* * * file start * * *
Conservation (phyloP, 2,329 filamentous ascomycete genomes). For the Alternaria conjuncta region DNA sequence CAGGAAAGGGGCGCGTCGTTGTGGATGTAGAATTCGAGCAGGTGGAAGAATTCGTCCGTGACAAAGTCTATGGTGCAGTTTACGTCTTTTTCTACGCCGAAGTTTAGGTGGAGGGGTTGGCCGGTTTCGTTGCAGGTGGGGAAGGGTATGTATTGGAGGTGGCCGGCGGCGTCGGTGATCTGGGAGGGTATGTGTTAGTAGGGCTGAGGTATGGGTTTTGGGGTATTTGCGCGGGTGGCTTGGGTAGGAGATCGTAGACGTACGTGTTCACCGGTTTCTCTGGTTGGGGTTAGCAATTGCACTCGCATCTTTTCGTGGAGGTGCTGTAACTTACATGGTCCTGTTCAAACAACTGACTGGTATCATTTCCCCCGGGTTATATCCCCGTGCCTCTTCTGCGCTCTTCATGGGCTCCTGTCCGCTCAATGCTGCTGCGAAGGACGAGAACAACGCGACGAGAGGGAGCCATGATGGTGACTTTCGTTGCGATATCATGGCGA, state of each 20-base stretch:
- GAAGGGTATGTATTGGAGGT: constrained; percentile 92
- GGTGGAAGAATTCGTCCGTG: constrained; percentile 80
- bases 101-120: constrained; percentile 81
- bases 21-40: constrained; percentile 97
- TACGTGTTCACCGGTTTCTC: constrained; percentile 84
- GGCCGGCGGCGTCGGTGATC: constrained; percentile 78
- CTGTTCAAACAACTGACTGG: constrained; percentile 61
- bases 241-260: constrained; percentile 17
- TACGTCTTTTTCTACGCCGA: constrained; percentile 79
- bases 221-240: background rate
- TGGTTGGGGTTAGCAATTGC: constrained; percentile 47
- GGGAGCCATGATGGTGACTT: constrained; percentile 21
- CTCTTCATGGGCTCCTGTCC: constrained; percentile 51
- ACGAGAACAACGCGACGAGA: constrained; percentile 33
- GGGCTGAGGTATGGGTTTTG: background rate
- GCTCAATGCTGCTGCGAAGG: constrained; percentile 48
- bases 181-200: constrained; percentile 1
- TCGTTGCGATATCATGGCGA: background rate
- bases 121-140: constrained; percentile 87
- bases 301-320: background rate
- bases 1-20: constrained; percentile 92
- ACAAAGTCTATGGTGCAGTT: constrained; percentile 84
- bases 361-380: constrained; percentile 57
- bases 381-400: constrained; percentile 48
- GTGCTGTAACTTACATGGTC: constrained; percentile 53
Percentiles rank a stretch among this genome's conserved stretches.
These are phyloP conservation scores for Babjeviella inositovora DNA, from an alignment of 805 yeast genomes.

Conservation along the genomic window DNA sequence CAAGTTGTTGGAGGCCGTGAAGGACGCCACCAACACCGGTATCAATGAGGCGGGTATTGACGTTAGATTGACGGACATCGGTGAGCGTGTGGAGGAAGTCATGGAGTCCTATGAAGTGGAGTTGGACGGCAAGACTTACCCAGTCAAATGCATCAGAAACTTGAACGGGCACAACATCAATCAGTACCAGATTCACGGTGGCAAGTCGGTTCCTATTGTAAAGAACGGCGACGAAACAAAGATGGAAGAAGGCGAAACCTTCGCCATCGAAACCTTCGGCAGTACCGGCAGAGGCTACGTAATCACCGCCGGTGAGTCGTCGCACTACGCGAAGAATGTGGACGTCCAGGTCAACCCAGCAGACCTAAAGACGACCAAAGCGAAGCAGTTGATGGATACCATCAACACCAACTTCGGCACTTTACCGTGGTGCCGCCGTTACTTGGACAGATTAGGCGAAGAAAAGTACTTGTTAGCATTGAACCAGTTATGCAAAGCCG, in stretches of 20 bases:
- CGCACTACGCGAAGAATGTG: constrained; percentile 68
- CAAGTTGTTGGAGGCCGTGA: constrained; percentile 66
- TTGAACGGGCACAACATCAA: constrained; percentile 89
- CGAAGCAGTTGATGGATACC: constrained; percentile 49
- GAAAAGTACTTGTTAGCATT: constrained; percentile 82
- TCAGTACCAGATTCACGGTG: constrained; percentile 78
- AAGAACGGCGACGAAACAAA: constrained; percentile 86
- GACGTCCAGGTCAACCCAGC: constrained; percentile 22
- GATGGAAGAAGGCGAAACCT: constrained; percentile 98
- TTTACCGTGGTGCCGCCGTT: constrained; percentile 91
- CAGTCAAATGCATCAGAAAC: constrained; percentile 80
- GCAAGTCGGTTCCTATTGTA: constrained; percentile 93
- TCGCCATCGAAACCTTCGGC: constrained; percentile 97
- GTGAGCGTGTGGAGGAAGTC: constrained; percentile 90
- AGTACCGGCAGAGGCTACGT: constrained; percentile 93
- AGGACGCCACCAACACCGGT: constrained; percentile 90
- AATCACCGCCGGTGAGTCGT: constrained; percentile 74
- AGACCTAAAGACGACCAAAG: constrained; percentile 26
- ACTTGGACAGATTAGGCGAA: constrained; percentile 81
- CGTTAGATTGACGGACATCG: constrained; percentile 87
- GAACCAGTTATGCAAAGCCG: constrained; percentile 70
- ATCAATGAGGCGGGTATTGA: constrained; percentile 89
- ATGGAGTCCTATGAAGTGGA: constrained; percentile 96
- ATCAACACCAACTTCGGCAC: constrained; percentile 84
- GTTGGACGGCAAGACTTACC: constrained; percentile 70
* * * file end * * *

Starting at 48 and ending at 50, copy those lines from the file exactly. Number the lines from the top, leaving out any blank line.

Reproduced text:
- ACTTGGACAGATTAGGCGAA: constrained; percentile 81
- CGTTAGATTGACGGACATCG: constrained; percentile 87
- GAACCAGTTATGCAAAGCCG: constrained; percentile 70